How Do We Defy Extremism? The Key May Be Identity

Friday, December 9, 2016TOPICS: ResearchFaculty and Staff

How Do We Defy Extremism? The Key May Be Identity
begin quoteWith so much attention on this issue, and so many groups claiming to be countering violent extremism, which voices are we not hearing?

In Bosnia in 2015, a group of over 50 experts from throughout Europe stood in contemplative silence as an interfaith prayer was read by men and women who identified as Muslims, Christians and Jews. Surrounding us were nearly 8,000 gleaming white gravestones, markers of the genocide carried out in Srebrenica nearly 20 years ago to the day.

The delegation at the Potacari Memorial Center — visiting as part of the Institute for Peace and Justice’s Europe Regional Dialogue on Defying Extremism — included men and women, religious leaders and those who didn’t identify with a religion, policymakers, peacebuilders and former extremists from over a dozen countries.  

In a small room above what had been the U.N. compound where the forcibly displaced Muslim population from the area had gathered for protection, only to find none — our diverse group listened to the stories of survivors from the organization known as Mothers of Srebrenica. In the face of threats and persistent impunity, the women still continue to search for the bodies of their loved ones. Together, we discussed what justice might look like in the face of violent extremism. 

The horror of terrorist attacks and the actions and ideologies of violent extremist movements have been dominating headlines around the globe. “Countering Violent Extremism,” commonly referred to in policymaking circles as CVE, is an often used concept and acronym here in the U.S. and across the world. But it is also controversial, as there is no agreed definition of what constitutes “violent extremism,” let alone what is entailed to “counter” it.

For many Americans, the ferocity of violent extremism was manifested on 9/11. Today in the Western world, extremism is often associated with ISIS, al-Qaeda, Boko Haram and the Taliban. But extremism occurs in many other settings, is not limited to Islam, and hides under the guise of numerous religions and identities.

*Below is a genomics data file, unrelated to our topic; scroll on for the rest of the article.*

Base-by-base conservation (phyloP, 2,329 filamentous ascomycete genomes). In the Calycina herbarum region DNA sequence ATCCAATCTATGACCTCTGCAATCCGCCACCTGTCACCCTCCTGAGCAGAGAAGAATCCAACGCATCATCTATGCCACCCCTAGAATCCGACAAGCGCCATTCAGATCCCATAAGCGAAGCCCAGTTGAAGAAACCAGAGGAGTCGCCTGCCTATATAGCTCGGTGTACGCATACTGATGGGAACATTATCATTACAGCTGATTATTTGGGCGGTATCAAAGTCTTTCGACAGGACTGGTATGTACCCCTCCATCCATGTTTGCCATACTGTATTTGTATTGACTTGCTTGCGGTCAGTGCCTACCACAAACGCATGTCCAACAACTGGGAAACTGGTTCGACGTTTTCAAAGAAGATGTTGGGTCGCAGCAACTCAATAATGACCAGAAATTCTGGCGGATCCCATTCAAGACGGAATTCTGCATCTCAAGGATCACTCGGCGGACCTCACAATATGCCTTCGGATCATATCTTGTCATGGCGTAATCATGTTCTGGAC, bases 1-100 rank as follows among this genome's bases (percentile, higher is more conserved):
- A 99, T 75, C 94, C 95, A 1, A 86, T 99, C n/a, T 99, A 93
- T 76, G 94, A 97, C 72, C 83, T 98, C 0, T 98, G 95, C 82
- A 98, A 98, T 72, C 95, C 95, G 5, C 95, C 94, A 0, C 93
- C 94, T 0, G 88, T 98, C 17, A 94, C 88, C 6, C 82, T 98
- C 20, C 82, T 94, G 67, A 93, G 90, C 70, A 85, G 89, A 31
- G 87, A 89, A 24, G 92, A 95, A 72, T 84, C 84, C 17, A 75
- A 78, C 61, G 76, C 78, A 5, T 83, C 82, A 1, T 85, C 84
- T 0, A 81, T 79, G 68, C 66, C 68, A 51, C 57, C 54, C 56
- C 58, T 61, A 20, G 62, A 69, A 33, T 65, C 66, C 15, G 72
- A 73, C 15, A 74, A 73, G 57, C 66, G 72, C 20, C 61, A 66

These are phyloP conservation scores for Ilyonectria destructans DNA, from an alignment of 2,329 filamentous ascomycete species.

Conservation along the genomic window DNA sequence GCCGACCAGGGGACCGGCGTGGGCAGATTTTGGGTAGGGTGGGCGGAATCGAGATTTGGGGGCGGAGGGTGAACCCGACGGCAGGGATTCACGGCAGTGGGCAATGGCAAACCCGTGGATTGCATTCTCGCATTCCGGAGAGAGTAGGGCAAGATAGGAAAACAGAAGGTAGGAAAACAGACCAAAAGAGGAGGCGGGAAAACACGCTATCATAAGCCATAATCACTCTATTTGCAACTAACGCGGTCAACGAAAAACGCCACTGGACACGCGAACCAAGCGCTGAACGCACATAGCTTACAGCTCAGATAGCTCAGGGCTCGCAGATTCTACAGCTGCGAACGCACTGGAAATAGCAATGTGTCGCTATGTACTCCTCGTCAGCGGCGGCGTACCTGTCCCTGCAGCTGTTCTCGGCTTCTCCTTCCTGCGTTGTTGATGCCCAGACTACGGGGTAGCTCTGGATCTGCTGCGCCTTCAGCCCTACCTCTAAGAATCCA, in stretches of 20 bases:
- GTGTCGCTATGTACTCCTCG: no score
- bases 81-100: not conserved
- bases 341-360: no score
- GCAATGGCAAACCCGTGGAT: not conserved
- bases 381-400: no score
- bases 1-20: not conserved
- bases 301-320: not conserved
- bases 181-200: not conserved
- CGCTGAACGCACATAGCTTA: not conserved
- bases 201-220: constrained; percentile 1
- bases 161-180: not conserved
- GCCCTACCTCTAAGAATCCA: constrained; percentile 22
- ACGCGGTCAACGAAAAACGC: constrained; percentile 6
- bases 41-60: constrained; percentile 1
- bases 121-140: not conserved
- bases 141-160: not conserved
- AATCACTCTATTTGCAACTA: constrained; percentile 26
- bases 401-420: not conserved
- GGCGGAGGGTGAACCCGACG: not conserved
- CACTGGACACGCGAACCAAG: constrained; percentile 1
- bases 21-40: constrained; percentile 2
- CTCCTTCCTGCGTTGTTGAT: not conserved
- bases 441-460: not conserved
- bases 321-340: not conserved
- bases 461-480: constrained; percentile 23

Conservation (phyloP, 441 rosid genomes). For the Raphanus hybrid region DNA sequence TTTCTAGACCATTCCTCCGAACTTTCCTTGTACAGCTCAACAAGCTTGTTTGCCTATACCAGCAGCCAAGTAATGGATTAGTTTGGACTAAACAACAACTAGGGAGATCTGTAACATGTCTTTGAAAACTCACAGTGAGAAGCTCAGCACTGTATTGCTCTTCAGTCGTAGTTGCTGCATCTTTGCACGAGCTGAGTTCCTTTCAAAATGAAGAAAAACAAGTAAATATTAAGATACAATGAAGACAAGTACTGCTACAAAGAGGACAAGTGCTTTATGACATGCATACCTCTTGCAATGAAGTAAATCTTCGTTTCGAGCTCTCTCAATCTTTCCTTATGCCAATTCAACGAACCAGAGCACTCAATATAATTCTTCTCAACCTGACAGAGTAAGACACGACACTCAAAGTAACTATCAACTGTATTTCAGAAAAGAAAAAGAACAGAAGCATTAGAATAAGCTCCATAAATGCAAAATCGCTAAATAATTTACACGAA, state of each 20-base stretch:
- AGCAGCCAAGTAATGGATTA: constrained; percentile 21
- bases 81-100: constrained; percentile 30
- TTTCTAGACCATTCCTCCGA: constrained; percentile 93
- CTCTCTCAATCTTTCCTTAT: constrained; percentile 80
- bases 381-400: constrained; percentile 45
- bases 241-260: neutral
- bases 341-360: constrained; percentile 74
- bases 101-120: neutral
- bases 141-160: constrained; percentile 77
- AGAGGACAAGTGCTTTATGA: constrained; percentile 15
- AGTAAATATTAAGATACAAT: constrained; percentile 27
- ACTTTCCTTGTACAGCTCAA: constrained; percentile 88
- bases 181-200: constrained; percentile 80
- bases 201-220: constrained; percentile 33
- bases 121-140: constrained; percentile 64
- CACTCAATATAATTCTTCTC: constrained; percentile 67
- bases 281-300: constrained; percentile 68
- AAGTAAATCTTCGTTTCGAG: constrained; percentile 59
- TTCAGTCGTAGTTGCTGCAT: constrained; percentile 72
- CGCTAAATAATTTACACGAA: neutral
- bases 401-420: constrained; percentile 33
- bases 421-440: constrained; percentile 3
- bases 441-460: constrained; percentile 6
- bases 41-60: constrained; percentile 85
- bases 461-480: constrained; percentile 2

In Sri Lanka and Myanmar, Buddhist extremist groups promote intolerance and the oppression of minorities. Muslims in Mindanao in the Philippines assert that during the more than 40-year conflict there, the government has used tactics indistinguishable from those committed by groups sometimes labeled “terrorist.” And in Europe and the United States, white supremacist movements are proliferating and have been responsible for significant violence, yet are rarely considered “violent extremism” in mainstream discourse.

While debate continues on the definition of violent extremism, its effects on communities and countries is unrelenting — from Aleppo to Brussels, Tel Aviv to Istanbul, Paris to Baghdad, Quetta to Garissa, Sittwe to Orlando, San Bernardino to Zamboanga.

When we started our initiative on Defying Extremism, and as I’ve traveled to Bosnia, the Philippines and Kenya to explore this topic, I have been curious: In all those places and communities, what is behind the extremist groups’ power? What does CVE really look like in these contexts? With so much attention on this issue, and so many groups claiming to be countering violent extremism, which voices are we not hearing?  

These dialogues have highlighted hundreds of perspectives. While the role of economic underdevelopment, local corruption and geopolitical conflict in fueling extremism are contributing factors, over and over again, those with the most intimate experiences of extremism discuss the importance of identity. In every context, our participants and the groups that we have met with spoke of men who feel disempowered or emasculated by poverty or conflict; of young girls feeling a lack of agency in their lives; of youth seeking redemption from “sins” or feeling tarnished as survivors of sexual violence.

Again and again, I have heard extremist groups appealing to youth searching for meaning. They offer agency, a sense of belonging, the promise of divine redemption, financial incentives for themselves and possibly their families, a sense of power and adventure, a call to work for something larger than themselves. 

These quests for meaning, power and belonging are central to our human experience. As long as policymakers, religious leaders, families and communities are not offering a compelling alternative of belonging, extremist groups will continue to find easy recruits. However, when diverse perspectives come together — such as in our regional dialogues — to understand and grapple with how to solve the human dimensions of this complex crisis, we can begin to develop societies in which extremism has no oxygen in which to survive.  



is senior program officer for women, peace and security at the Kroc School’s Institute for Peace and Justice and oversees the Women PeaceMakers program and the Defying Extremism initiative, while also teaching a course on “War, Gender & Peacebuilding”. She is pursuing her PhD in leadership studies at the University of San Diego. 

Read this article and discover other articles of Kroc Peace Magazine 2016 on ISSUU

Joan B. Kroc School of Peace Studies


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